This paper conducts an empirical analysis of various aspects of the relationship between global value chains (GVCs) and productivity, by industry. To this end, the degrees of participation in GVCs are quantified with the use of Inter-Country Input-Output Tables and productivity data by industry. The paper also deduces upstreamness in GVCs, which displays the length of a value chain, indicating the number of stages of production, and also shows where within the stage an industry is located.
According to the results of the analysis, industries with higher levels of GVC participation show higher labor productivity or total factor productivity. The more fragmented a value chain is, the greater such improvement in labor productivity led by GVC participation is estimated to be.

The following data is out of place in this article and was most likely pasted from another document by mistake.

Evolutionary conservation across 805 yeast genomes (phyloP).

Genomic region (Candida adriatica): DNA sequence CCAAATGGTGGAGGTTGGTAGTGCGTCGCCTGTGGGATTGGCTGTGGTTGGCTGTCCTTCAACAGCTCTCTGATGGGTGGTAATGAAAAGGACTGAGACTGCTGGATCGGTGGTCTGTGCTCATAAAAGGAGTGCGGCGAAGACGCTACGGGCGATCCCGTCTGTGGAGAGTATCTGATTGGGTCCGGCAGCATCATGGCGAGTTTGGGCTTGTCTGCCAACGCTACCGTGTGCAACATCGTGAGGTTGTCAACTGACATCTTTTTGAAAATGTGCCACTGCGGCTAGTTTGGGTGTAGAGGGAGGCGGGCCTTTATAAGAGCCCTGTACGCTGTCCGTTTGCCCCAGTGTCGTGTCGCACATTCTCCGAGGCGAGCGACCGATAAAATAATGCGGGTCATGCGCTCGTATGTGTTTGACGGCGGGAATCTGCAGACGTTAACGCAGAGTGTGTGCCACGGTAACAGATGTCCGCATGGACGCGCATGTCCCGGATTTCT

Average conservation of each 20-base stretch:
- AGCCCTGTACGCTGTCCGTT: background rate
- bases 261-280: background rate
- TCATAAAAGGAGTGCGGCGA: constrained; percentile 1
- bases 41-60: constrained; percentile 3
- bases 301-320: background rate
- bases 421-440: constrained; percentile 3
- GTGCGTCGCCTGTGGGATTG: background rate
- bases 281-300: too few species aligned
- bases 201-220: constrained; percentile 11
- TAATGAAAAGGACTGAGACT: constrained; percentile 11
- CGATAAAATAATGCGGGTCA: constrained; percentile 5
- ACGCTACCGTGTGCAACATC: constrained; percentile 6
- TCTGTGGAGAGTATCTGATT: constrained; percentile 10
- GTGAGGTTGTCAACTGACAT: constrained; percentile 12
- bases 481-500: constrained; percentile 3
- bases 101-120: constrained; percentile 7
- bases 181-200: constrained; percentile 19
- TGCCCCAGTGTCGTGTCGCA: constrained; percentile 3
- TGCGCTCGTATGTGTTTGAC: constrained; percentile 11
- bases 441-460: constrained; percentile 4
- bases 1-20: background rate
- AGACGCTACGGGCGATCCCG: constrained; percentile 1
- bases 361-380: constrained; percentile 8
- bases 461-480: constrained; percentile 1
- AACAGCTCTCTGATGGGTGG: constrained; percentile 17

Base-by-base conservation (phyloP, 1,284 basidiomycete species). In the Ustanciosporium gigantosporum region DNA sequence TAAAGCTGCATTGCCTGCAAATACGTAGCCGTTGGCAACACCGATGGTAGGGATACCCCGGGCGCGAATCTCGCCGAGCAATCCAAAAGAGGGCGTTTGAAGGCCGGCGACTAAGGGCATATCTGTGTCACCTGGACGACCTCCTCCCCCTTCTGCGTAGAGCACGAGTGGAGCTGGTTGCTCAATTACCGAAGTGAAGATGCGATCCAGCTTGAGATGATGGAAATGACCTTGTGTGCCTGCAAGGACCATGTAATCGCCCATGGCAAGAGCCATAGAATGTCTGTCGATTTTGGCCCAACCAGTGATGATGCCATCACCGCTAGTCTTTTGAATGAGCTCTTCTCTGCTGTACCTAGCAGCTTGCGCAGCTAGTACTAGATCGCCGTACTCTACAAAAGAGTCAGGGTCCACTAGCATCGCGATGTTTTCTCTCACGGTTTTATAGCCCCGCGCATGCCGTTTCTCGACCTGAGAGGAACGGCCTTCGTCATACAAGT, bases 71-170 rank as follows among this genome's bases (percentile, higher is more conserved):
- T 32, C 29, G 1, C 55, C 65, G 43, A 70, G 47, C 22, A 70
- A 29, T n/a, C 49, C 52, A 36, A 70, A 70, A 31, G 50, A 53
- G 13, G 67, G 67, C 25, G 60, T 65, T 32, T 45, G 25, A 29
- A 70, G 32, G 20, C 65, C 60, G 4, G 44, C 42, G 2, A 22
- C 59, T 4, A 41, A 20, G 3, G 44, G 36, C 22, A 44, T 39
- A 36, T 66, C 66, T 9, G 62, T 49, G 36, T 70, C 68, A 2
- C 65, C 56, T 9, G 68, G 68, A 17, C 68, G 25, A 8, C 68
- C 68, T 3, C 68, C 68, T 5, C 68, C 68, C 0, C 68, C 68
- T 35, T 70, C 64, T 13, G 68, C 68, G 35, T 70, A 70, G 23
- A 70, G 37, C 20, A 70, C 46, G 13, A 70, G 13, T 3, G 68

Meanwhile, the results of the analysis of Korean industries show that productivity shocks by industries located up the value chain have significant impacts on the added value of downstream industries. Productivity shocks by downstream industries, on the contrary, are not estimated to have significant impacts on upstream industries. The analysis also shows that shocks from upstream industries in Korea have greater impacts on Korean industries than shocks from upstream industries overseas.
This study implies that it is necessary for individual industries to enhance their GVC participation to achieve greater productivity. Particularly, it is important to encourage upstream industries occupying the first part of the production stages to participate in GVCs, so as to increase externalities from the spread of productivity.